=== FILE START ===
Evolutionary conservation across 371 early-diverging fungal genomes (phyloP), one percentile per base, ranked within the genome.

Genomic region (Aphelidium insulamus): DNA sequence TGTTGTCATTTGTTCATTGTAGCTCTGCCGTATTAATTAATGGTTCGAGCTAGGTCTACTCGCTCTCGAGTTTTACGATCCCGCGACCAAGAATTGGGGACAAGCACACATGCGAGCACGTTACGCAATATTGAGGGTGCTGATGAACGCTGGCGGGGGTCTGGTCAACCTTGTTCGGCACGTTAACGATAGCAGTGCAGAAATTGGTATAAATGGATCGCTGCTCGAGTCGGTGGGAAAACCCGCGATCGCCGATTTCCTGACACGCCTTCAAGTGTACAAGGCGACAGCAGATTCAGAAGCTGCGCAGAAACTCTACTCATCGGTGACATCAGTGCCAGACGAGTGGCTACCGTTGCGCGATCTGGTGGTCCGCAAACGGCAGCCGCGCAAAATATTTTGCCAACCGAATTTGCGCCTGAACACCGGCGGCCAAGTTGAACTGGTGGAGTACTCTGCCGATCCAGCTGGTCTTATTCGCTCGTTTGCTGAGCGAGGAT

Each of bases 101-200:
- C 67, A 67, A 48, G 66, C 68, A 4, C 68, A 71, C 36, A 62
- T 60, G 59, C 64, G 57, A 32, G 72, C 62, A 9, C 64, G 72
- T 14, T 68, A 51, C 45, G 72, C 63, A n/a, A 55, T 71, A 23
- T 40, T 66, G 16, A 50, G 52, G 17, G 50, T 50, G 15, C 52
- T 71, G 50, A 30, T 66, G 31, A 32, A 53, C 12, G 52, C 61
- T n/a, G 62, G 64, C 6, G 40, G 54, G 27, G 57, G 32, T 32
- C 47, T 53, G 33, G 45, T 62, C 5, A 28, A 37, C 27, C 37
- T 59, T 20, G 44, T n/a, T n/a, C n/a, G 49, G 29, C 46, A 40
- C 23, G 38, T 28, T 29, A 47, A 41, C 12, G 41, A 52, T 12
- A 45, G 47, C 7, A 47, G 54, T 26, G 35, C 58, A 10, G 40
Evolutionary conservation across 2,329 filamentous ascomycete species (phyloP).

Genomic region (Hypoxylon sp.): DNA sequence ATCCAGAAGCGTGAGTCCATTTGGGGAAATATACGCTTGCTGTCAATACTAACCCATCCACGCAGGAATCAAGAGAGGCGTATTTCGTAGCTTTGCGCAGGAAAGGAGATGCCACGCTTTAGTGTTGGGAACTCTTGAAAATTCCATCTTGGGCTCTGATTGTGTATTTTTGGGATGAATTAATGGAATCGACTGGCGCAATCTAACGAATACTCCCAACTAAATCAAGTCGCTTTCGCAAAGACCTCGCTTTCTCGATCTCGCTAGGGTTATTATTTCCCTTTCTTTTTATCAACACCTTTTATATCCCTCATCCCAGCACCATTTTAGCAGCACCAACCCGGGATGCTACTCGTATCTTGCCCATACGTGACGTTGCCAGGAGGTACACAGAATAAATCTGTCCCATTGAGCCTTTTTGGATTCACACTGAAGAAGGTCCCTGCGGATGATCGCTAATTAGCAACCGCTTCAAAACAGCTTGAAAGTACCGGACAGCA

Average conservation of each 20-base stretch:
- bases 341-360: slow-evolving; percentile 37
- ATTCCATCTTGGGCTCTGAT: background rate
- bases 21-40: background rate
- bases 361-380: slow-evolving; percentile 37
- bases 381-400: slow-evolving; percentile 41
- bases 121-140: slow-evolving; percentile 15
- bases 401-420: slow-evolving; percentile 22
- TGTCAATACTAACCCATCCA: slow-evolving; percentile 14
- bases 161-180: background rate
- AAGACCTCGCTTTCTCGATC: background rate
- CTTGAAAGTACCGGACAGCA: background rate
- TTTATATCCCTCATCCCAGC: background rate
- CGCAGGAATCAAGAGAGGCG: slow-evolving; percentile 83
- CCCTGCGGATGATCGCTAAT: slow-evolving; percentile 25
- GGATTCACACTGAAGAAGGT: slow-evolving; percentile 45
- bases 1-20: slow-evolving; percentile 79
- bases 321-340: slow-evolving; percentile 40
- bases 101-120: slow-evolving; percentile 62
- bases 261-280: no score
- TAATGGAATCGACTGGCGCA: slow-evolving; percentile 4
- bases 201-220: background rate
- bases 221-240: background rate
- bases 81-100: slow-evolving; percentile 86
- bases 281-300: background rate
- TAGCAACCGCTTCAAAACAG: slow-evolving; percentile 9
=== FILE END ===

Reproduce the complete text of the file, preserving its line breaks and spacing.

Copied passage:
Evolutionary conservation across 371 early-diverging fungal genomes (phyloP), one percentile per base, ranked within the genome.

Genomic region (Aphelidium insulamus): DNA sequence TGTTGTCATTTGTTCATTGTAGCTCTGCCGTATTAATTAATGGTTCGAGCTAGGTCTACTCGCTCTCGAGTTTTACGATCCCGCGACCAAGAATTGGGGACAAGCACACATGCGAGCACGTTACGCAATATTGAGGGTGCTGATGAACGCTGGCGGGGGTCTGGTCAACCTTGTTCGGCACGTTAACGATAGCAGTGCAGAAATTGGTATAAATGGATCGCTGCTCGAGTCGGTGGGAAAACCCGCGATCGCCGATTTCCTGACACGCCTTCAAGTGTACAAGGCGACAGCAGATTCAGAAGCTGCGCAGAAACTCTACTCATCGGTGACATCAGTGCCAGACGAGTGGCTACCGTTGCGCGATCTGGTGGTCCGCAAACGGCAGCCGCGCAAAATATTTTGCCAACCGAATTTGCGCCTGAACACCGGCGGCCAAGTTGAACTGGTGGAGTACTCTGCCGATCCAGCTGGTCTTATTCGCTCGTTTGCTGAGCGAGGAT

Each of bases 101-200:
- C 67, A 67, A 48, G 66, C 68, A 4, C 68, A 71, C 36, A 62
- T 60, G 59, C 64, G 57, A 32, G 72, C 62, A 9, C 64, G 72
- T 14, T 68, A 51, C 45, G 72, C 63, A n/a, A 55, T 71, A 23
- T 40, T 66, G 16, A 50, G 52, G 17, G 50, T 50, G 15, C 52
- T 71, G 50, A 30, T 66, G 31, A 32, A 53, C 12, G 52, C 61
- T n/a, G 62, G 64, C 6, G 40, G 54, G 27, G 57, G 32, T 32
- C 47, T 53, G 33, G 45, T 62, C 5, A 28, A 37, C 27, C 37
- T 59, T 20, G 44, T n/a, T n/a, C n/a, G 49, G 29, C 46, A 40
- C 23, G 38, T 28, T 29, A 47, A 41, C 12, G 41, A 52, T 12
- A 45, G 47, C 7, A 47, G 54, T 26, G 35, C 58, A 10, G 40
Evolutionary conservation across 2,329 filamentous ascomycete species (phyloP).

Genomic region (Hypoxylon sp.): DNA sequence ATCCAGAAGCGTGAGTCCATTTGGGGAAATATACGCTTGCTGTCAATACTAACCCATCCACGCAGGAATCAAGAGAGGCGTATTTCGTAGCTTTGCGCAGGAAAGGAGATGCCACGCTTTAGTGTTGGGAACTCTTGAAAATTCCATCTTGGGCTCTGATTGTGTATTTTTGGGATGAATTAATGGAATCGACTGGCGCAATCTAACGAATACTCCCAACTAAATCAAGTCGCTTTCGCAAAGACCTCGCTTTCTCGATCTCGCTAGGGTTATTATTTCCCTTTCTTTTTATCAACACCTTTTATATCCCTCATCCCAGCACCATTTTAGCAGCACCAACCCGGGATGCTACTCGTATCTTGCCCATACGTGACGTTGCCAGGAGGTACACAGAATAAATCTGTCCCATTGAGCCTTTTTGGATTCACACTGAAGAAGGTCCCTGCGGATGATCGCTAATTAGCAACCGCTTCAAAACAGCTTGAAAGTACCGGACAGCA

Average conservation of each 20-base stretch:
- bases 341-360: slow-evolving; percentile 37
- ATTCCATCTTGGGCTCTGAT: background rate
- bases 21-40: background rate
- bases 361-380: slow-evolving; percentile 37
- bases 381-400: slow-evolving; percentile 41
- bases 121-140: slow-evolving; percentile 15
- bases 401-420: slow-evolving; percentile 22
- TGTCAATACTAACCCATCCA: slow-evolving; percentile 14
- bases 161-180: background rate
- AAGACCTCGCTTTCTCGATC: background rate
- CTTGAAAGTACCGGACAGCA: background rate
- TTTATATCCCTCATCCCAGC: background rate
- CGCAGGAATCAAGAGAGGCG: slow-evolving; percentile 83
- CCCTGCGGATGATCGCTAAT: slow-evolving; percentile 25
- GGATTCACACTGAAGAAGGT: slow-evolving; percentile 45
- bases 1-20: slow-evolving; percentile 79
- bases 321-340: slow-evolving; percentile 40
- bases 101-120: slow-evolving; percentile 62
- bases 261-280: no score
- TAATGGAATCGACTGGCGCA: slow-evolving; percentile 4
- bases 201-220: background rate
- bases 221-240: background rate
- bases 81-100: slow-evolving; percentile 86
- bases 281-300: background rate
- TAGCAACCGCTTCAAAACAG: slow-evolving; percentile 9